Icicles, warmed by a late-winter sun, hang precariously from the Crystal's odd angles over the pedestrian plaza outside the Royal Ontario Museum's grand entrance on Bloor St., March 10, 2008.
Picture Credit: TONY BOCK/TORONTO STAR
If architects were as cavalier about gravity as they are about weather, half the buildings in this city would have fallen down by now.
The most recent and spectacular example of contemporary architectural hubris is Daniel Libeskind's addition to the Royal Ontario Museum, the Michael Lee-Chin Crystal. Turns out its precariously angled aluminum and glass facades are the ideal icicle machine. If Libeskind had set out specifically to design a building that endangers passersby with falling ice, he couldn't have done better.
The exteriors protrude at just enough of an angle that snow can collect on them. They also happen to be made of materials that absorb heat from sunlight, melting the snow that then drips and freezes into large icy protrusions capable of seriously hurting anyone below.
Of course, Libeskind isn't alone. Dozens of office towers downtown – including the Toronto Star building at One Yonge St. – must regularly put up signs warning pedestrians of falling ice. It's a rite of winter in Toronto, if not spring.
Global warming notwithstanding, snow and ice still happen here. But judging from much of the city's architecture, you'd never know it.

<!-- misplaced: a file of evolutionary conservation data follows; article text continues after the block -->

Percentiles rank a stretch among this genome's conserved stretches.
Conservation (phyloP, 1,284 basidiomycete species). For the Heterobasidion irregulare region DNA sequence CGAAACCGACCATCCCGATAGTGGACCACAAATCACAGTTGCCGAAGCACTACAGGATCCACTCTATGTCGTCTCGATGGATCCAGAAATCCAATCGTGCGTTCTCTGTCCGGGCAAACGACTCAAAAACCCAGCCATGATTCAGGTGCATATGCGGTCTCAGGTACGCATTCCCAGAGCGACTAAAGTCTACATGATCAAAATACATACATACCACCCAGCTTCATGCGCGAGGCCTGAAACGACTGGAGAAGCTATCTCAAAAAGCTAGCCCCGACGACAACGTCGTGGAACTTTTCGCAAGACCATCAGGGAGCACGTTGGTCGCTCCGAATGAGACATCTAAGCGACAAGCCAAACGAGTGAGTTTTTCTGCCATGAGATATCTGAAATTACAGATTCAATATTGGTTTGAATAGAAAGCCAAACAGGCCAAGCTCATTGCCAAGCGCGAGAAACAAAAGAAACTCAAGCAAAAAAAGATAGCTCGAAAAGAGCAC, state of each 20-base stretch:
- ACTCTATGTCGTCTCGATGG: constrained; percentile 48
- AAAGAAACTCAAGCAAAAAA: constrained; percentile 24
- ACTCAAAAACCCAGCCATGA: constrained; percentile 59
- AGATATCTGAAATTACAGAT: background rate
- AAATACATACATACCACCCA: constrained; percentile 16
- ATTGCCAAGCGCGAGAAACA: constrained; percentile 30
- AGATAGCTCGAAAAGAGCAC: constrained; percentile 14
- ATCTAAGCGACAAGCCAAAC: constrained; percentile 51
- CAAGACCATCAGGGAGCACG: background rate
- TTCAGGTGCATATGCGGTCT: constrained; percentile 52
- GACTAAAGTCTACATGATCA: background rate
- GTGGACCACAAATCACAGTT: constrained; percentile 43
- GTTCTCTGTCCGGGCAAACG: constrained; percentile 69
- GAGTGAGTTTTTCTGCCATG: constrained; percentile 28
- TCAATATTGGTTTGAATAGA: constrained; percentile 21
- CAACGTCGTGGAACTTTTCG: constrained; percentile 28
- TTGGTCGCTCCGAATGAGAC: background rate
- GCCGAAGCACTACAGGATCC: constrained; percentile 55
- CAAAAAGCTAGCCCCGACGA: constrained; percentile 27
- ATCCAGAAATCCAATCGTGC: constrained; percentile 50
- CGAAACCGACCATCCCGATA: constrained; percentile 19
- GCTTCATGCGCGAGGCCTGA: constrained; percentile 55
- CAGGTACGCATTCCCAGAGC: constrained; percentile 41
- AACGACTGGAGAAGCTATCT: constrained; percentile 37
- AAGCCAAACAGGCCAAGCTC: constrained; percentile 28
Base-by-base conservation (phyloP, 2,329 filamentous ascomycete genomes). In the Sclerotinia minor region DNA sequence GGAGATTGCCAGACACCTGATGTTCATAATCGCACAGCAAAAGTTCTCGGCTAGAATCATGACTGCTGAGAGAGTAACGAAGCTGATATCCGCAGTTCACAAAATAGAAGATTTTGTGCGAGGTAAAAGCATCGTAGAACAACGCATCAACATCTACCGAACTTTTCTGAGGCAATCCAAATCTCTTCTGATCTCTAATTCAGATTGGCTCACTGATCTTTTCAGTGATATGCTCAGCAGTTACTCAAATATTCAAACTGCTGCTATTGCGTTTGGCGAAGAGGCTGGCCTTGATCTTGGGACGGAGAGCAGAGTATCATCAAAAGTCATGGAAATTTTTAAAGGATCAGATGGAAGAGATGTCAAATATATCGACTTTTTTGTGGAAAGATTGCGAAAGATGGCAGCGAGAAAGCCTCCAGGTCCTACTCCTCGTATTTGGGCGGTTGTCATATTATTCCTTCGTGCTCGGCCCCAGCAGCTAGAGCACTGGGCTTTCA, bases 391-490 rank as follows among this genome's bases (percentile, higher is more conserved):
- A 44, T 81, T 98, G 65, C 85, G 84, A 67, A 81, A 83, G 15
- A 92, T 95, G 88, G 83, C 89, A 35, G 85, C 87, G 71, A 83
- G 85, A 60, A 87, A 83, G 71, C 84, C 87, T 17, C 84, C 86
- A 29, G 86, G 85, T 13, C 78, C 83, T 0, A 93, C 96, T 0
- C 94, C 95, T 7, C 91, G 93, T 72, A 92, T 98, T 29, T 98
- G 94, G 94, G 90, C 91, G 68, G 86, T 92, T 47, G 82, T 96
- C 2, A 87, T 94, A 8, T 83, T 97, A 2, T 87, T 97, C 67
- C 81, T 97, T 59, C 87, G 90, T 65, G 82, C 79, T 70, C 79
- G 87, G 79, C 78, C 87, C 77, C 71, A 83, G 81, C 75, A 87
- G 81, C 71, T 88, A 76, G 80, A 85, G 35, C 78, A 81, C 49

This is especially true of newer structures built of steel, glass and other high-tech materials. In its own way, the phenomenon highlights the failure of the modern world to remember the basic facts of life. Architects are by no means alone in thinking they're above such mundane considerations as climate; it is the story of our age. It is why environmental degradation has become the crisis it is.
Architects are simply men (and women) of their time. Now that technology has liberated the profession from problems that kept their predecessors earthbound for millennia, the sky is the limit. Not only can they reach ever higher into the clouds, they are able to express themselves as never before.
For Libeskind, among our most poetic practitioners, that means creating structures like the Crystal that defy traditional limitations, including that of gravity itself. Who says walls must rise perpendicular to the ground?
Thus the contemporary architect is freed from conventional constraints to deal with more artistic issues. In Libeskind's case, that means creating an aesthetic appropriate to an age characterized by anxiety, pain and provocation. The Crystal evokes all this brilliantly.
It is a magnificent accomplishment, though most Torontonians feel otherwise. We are, it seems, an overwhelmingly practical lot, not given to flights of poetic fancy, whether in two dimensions or three. We also derive satisfaction from hearing of the misfortunes of the Libeskinds of the world.
When the Massachusetts Institute of Technology sued Frank Gehry earlier this winter, the press went wild. His Stata Center building leaks, is poorly drained, mouldy and, yes, icicles fall from its roof.
Let's not forget Madame Savoye, whose family commissioned the father of modern architecture, Le Corbusier, to design a residence. The Villa Savoye became one of the most celebrated buildings of the 20th century. But Madame Savoye was so upset by the leaky roof, she threatened to sue.
This is no excuse, of course, but it reminds us that despite reports to the contrary, architects are human after all.
Christopher Hume can be reached at firstname.lastname@example.org.
Tuesday, March 11, 2008
WHAT DID I TELL YOU!!
This article in the Toronto Star by Christopher Hume says it all ~